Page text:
Shailesh Shilwant and I submitted a discussion topic to the Interaction 2010 conference yesterday on a something that’s near and dear to our hearts: Product Discovery as a transparent and facilitated process. I encourage you to comment on our proposal and offer your suggestions.
As we evolve interaction design as a field, one approach we should consider is to open up the facilitation and ownership to people that don’t have the word “design” on their business card (e.g. product managers, development leads). We’ve recently tried a number of techniques that does just this at eBay and would like to discuss with you the following topics:
Giving up “ownership” of design (how to do it, pros and cons)
Impacts this shift has on the role within the company and our field
How language and terminology can help or hinder you
How to build on initial successes and institutionalize the methodology
In this discussion you’ll hear real world examples from companies such as Facebook, Intuit, Yahoo! and eBay. We hope to create some healthy debate so come with your strong point of views to share.
Wow! What a terrific conference! I’m fired up about Interaction Design following the inaugural IxDA conference in Savannah, GA. As I reflect on the conference, here are the highlights for me:
Bill Buxton [video, book] – We must embrace our unique qualities as interaction designers, respect the talents of others (e.g. developers), and together change our organization so that our talents are used. We must “stop whining!” Buxton pointed out that Jonathan Ive was at Apple for 5 years before the Steve Jobs came back–and yet made little difference on the products. Jobs first move was to use the existing design talent at Apple to turn around the company. Finally, Buxton pointed out how Moore’s Law and the Growth of Features run counter to the fact that human capacity is not increasing.
Aza Raskin [video] – Aza is the first second-generation interaction designer I’ve met which I think is pretty cool. His late father, Jef Raskin, of course is responsible for designing the Macintosh and Aza founded his company Humanized to continue his father’s work. Aza is a refreshing speaker and clearly articulates his strong point of view that the best user interface is no user interface. In other words, selection and direct manipulation in the modern GUI has gone too far and we’d be better off with a recall based smart command line (see my previous post on his product Enso). By focusing hard on simplicity and reducing interactions where possible we just may fit under what Buxton’s called God’s Law (see above).
Chris Conley – Chris spoke on how the use of dramatic features in interaction design yields more enjoyable and engaging products. He defined drama as “an exciting, emotional, or unexpected series of events”. Furthermore he described how it’s only thru drama that you create truly meaningful products. Chris described how Pixar approaches this subject thru the heavy use of storyboarding. They spend years honing the story and using a series of design critiques, until it is just right. Only then does production begin. As interaction designers we must choreograph these dramatic elements in order to delight our customers. One example he shared was how to customize icons on the iPhone home screen. When you move into customization mode all the icons start jiggling and then jump out of the way as you drag icons. Very fun indeed.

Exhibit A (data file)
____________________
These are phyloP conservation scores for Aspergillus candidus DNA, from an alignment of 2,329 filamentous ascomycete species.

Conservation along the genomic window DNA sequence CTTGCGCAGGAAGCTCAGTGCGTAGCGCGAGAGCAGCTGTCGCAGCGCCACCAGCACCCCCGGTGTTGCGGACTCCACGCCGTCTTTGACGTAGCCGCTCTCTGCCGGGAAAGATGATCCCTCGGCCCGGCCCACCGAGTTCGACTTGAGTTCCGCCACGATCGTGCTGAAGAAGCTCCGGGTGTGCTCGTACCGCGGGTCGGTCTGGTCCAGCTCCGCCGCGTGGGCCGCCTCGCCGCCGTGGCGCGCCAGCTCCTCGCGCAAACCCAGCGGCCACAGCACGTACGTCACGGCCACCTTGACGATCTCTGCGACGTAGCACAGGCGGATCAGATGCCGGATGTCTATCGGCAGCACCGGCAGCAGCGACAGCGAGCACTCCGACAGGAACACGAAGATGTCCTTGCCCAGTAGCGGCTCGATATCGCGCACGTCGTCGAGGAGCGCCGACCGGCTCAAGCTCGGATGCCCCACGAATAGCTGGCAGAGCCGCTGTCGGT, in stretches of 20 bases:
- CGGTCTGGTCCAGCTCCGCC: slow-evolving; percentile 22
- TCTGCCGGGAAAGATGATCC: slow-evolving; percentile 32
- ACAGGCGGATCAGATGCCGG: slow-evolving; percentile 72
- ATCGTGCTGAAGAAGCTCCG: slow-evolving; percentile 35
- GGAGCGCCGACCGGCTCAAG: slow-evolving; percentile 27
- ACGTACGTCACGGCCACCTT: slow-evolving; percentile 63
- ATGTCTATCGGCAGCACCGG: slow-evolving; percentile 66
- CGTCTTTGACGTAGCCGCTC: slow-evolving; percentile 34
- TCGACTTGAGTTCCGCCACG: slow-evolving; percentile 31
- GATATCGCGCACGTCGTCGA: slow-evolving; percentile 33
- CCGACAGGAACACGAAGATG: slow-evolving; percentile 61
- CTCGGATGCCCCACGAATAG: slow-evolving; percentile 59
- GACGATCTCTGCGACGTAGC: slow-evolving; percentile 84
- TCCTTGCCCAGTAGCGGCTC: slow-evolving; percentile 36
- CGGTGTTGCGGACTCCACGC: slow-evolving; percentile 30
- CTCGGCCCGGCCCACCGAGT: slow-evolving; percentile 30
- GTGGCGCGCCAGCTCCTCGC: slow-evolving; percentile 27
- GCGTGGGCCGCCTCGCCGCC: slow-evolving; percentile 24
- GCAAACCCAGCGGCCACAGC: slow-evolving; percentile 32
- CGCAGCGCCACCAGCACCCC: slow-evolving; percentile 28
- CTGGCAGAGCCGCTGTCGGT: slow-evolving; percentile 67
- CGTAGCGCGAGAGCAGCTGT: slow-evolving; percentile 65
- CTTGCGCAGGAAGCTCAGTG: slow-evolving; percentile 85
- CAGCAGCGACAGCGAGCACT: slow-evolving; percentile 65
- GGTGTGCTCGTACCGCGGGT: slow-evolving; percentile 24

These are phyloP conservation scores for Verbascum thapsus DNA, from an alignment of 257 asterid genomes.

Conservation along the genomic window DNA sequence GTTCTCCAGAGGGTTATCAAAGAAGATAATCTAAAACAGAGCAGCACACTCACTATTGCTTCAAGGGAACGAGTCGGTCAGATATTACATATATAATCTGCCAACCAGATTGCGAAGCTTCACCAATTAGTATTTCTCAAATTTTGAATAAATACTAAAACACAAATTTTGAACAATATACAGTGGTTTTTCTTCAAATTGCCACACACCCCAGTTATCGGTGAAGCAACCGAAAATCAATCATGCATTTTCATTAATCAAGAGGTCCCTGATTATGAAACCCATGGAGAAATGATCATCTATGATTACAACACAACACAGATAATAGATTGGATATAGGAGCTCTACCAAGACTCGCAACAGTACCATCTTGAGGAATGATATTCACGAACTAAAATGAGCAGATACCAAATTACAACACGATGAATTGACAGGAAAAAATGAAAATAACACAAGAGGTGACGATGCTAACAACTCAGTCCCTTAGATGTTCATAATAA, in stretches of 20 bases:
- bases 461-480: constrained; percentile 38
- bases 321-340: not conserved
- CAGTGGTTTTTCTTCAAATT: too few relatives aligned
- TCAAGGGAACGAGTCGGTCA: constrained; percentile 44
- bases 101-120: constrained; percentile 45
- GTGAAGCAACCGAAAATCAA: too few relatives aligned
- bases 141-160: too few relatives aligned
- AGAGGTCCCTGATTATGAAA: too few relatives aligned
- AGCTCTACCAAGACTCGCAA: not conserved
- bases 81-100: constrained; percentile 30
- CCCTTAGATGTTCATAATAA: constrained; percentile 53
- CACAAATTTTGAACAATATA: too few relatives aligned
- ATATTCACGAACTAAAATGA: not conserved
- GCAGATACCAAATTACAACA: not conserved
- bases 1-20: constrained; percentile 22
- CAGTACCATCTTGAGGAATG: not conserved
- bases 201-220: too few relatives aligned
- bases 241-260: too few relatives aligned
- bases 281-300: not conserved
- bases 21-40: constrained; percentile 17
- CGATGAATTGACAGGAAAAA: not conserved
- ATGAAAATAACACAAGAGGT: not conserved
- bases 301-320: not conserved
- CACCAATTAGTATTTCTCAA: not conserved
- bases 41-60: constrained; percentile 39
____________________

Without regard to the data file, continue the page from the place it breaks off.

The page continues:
Matt Jones [video, deck] – Matt is the designer behind Dopplr and his witty British humour was a joy to listen to. My favorite quote from his talk was a definition for serendipity (something we regularly discuss at eBay):
“Serendipity is looking for a needle in a haystack and finding the farmer’s daughter” – Sir Hans Kornberg
He also built on the notion of delight as a key to product design. For example, one hotel left him a rubber ducky in the tub on the 4th night. On Dopplr they surprise their customers with customized Dopplr logos based on their travel history.
Jon Kolko – While Jon was not an official speaker, as a former professor at Savannah College of Art and Design he played a key role in bringing Interaction08 to SCAD. A designer on my team, Riaz, was a former student of Jon’s and introduced me to him over pizza and beer at VinnieVanGoGo’s the night before the conference. Jon cuts right to the point and is very direct about his POV on design (as well as other things). I found his attitude refreshing and it has motivated me to be less nuanced in my opinions. I’m halfway thru his book which I’d highly recommend.
Bill DeRouchey: Conversations w/Every Day Objects [video, deck] – How button’s have evolved and their affordances…
Gabe White: Ethics of Design [video] – Should we discourage addictive or compulsive behavior (e.g. twitter)?
Sarah Allen: Cinematic IxD [video, deck] – How to use visual cues in transitions to maintain context…
Gretchen Anderson: Concept Ideation [video] – If meeting with the CEO, tell a story about your customer and be dramatic…
UI Design in Agile Environment [video] – How to use a design studio and team offsites to make Agile work…
Thurs 9 – 10:30AM: Jeremy Ashley, Oracle, will moderate a discussion on management techniques for maximizing the impact of User Experience teams. We’ll hear from leaders at SAP (Daniela Busse) and Cisco.
One of my favorite designers, Sarah Culberson, made her blogosphere debut today where she reflects on her experience at SxSW. Here are some excerpts I found interesting:
“It is better to be flamboyant failure than mediocre success.” Jeffrey Zeldman on being fearless with design. Lots more great quotes from Sarah’s notes.
Lots of great advice from a panel on creating a “Kickass Design Team” including providing direct mentorship/coaching, importance of outsourcing and junior designers, and feeding execs great UE questions. Love it.
How designers can add value in big companies by helping them get Unstuck.